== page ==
Cross origin CSRF via stored and reflected XSS

Poking around on the highly marketed Christian dating site, Christian Mingle, I was curious if I could locate any simple CSRF or XSS vulnerabilities; and well this lead to a string of XSS attacks that would ultimately give me member’s billing addresses. To successfully mount the attack, the attacker must only get a member to open a chat session and stored XSS will take care of the rest.

Two domains are in play here (think same-origin policy):

Since the “www” site was used for account management I started to look for parameters that would be good CSRF candidates. Since session cookies were “HttpOnly” protected and the password resets required knowledge of the current password, I looked to requests dealing with billing. At first glance this didn’t seem like it would work either since billing was handled by a 3rd party website. However, upon further review a unique session token was generated on the “www” domain to hand off the transaction.

Figure: Update Billing

Clicking to update billing information will redirect the member to the change_payment_method.html webpage which generates the session token, and then immediately redirects to with the token submitted in the requestData HTTP POST parameter.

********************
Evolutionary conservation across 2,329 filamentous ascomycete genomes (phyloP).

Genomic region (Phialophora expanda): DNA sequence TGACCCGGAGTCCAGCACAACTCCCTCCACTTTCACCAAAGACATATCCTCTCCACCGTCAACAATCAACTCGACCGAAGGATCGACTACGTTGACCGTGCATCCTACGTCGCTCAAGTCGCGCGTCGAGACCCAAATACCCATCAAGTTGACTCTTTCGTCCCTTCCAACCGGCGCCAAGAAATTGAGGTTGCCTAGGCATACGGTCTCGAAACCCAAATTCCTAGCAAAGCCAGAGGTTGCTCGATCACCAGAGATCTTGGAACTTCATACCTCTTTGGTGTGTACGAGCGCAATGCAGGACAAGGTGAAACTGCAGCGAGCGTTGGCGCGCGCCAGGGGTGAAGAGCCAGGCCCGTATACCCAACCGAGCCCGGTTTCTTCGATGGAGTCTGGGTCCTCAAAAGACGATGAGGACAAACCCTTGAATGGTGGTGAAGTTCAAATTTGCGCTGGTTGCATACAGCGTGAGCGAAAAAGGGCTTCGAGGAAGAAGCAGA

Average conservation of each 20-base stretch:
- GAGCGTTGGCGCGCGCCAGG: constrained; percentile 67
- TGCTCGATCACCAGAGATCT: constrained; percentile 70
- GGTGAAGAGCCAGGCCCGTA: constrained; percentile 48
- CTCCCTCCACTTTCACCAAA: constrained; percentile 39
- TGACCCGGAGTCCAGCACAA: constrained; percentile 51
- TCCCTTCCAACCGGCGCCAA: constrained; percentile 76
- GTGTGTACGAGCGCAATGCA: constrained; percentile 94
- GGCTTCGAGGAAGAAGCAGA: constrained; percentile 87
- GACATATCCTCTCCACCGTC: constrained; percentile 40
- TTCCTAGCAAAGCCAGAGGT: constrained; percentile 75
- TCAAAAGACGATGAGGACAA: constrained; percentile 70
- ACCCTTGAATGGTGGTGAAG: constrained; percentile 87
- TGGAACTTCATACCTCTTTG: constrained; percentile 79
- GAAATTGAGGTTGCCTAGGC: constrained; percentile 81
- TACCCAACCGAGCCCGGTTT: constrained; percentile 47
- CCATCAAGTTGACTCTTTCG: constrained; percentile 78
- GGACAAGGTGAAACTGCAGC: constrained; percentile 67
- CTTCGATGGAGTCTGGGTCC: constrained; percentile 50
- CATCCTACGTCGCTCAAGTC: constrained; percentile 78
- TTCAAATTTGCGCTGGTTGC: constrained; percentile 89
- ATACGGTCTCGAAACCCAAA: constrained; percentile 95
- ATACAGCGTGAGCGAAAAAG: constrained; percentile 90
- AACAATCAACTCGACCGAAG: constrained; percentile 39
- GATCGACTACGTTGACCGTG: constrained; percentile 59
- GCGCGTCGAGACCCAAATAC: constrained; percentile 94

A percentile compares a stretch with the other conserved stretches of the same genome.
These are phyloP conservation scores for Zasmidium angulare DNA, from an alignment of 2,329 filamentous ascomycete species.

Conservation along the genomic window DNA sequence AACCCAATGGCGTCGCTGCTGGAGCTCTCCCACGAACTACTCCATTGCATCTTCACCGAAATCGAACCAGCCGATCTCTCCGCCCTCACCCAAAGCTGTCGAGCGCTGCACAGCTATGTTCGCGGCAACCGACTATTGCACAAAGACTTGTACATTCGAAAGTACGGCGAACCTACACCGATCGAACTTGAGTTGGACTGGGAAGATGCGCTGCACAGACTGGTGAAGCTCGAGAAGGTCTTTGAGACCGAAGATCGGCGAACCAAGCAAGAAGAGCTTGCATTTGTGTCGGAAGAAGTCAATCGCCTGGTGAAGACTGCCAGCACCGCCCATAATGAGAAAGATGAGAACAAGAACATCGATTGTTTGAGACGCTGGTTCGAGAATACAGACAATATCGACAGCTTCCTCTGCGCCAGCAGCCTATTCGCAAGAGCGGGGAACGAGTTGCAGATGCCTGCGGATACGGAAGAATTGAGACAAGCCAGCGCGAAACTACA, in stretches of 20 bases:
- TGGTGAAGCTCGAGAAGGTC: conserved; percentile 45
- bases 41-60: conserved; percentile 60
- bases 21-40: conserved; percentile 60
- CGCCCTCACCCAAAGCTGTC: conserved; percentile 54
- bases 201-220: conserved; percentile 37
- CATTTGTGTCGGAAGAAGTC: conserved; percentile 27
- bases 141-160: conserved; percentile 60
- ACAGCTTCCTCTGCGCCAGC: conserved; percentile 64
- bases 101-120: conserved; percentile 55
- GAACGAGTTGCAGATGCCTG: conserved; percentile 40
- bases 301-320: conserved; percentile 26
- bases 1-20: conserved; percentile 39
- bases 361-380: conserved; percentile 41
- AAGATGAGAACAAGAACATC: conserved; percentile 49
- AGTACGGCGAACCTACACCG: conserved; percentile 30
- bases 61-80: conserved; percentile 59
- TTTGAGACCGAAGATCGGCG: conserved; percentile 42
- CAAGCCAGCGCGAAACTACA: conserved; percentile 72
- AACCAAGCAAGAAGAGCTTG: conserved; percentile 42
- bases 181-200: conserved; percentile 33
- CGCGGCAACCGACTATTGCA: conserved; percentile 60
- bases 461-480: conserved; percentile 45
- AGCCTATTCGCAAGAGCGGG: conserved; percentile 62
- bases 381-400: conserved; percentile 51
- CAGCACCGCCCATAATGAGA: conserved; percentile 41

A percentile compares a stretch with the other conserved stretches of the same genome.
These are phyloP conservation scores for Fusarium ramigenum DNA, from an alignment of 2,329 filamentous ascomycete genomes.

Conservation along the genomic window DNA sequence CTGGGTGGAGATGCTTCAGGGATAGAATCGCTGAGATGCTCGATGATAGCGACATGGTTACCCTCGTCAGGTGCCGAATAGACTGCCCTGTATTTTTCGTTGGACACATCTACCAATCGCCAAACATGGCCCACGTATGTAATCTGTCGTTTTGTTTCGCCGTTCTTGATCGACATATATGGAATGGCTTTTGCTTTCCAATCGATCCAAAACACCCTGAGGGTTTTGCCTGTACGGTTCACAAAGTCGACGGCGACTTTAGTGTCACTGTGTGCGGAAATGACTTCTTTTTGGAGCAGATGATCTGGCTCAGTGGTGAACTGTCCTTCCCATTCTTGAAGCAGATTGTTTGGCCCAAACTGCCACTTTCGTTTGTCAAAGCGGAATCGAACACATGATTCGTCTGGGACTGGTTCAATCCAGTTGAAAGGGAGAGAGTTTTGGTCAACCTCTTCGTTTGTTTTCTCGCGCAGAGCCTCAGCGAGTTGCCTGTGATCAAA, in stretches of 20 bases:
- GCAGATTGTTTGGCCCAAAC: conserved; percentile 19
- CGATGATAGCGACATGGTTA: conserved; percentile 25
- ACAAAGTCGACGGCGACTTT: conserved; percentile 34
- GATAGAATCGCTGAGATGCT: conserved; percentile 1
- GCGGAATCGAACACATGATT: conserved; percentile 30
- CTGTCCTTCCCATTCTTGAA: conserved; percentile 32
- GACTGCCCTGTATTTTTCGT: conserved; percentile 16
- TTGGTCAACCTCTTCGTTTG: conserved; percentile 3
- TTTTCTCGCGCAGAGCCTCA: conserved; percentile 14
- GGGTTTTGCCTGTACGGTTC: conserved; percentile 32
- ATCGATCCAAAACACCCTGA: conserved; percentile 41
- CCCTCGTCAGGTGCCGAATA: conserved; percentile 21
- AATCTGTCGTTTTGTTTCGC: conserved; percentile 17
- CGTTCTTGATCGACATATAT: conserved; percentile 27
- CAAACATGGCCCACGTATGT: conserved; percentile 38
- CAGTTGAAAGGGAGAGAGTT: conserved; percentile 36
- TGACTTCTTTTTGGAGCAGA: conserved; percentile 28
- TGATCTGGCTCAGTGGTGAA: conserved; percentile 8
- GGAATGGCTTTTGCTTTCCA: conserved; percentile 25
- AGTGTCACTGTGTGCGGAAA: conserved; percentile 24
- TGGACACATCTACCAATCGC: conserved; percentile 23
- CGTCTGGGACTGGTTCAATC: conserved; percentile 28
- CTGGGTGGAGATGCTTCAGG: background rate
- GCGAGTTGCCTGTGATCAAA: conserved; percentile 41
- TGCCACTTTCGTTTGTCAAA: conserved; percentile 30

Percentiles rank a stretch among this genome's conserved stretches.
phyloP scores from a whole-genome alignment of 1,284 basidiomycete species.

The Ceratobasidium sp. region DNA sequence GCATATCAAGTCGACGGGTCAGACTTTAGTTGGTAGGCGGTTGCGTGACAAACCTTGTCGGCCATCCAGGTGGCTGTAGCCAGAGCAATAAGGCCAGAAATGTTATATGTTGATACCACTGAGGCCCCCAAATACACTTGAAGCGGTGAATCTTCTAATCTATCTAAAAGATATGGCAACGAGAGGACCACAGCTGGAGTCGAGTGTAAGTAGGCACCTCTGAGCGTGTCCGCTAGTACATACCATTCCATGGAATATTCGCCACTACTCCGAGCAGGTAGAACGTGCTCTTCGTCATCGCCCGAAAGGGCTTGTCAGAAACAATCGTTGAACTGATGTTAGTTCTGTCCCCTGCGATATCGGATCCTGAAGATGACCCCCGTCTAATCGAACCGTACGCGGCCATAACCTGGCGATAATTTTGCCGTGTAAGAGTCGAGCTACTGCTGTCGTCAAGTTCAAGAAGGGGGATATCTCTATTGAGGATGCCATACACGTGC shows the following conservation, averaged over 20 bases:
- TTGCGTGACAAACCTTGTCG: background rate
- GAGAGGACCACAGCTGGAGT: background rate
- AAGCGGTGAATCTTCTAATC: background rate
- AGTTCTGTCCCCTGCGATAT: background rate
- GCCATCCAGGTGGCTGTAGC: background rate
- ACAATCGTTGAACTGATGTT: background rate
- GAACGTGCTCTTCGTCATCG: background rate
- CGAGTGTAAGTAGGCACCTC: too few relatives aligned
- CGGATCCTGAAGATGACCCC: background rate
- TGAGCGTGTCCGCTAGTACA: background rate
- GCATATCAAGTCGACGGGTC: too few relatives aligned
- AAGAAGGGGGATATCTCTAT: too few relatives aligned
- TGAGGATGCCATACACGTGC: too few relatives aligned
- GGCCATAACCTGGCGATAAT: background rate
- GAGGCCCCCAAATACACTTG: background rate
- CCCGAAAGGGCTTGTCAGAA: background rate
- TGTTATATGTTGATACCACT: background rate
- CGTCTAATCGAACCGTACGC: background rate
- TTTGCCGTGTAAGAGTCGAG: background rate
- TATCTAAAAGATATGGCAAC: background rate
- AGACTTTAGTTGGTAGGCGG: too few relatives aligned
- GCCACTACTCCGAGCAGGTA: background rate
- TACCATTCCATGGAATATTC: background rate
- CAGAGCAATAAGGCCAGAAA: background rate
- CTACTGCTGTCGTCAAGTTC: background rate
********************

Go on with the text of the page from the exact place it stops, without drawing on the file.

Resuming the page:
Figure: Generate session token

Figure: Session token grants access to billing info on

In order to access a member’s billing information, we’ll need their browser to request access to the billing page and send us the generated session token.

At this point I identified that there was a straightforward stored XSS vulnerability within chat so I could easily do a remote Javascript include forcing chat recipients to request the billing page and send their tokens to my web server. As I was writing up my proof of concept code I failed to realize the chat server and account management server were on two different domains (see above). As a result, same-origin policy would prevent me from retrieving data from the “www” server when the request originated from the “connect” server used for chat. So basically this meant to execute the attack I would have to find another XSS vulnerability on the “www” server. Most parameters seemed to do output encoding until I came across the following page:

After a few tries, the following request parameter succeeded to execute for XSS:


So after this I was finally able to put together the following proof of concept together to perform CSRF to retrieve the session token via a stored and reflected XSS:

Figure: Script1.js hosted on some web server

Figure: Script2.js hosted on some web server

Now to get the party started just send this in chat:

<script src=””></script>

Monitor your web logs and wait for the token to show up in the requestData GET parameter.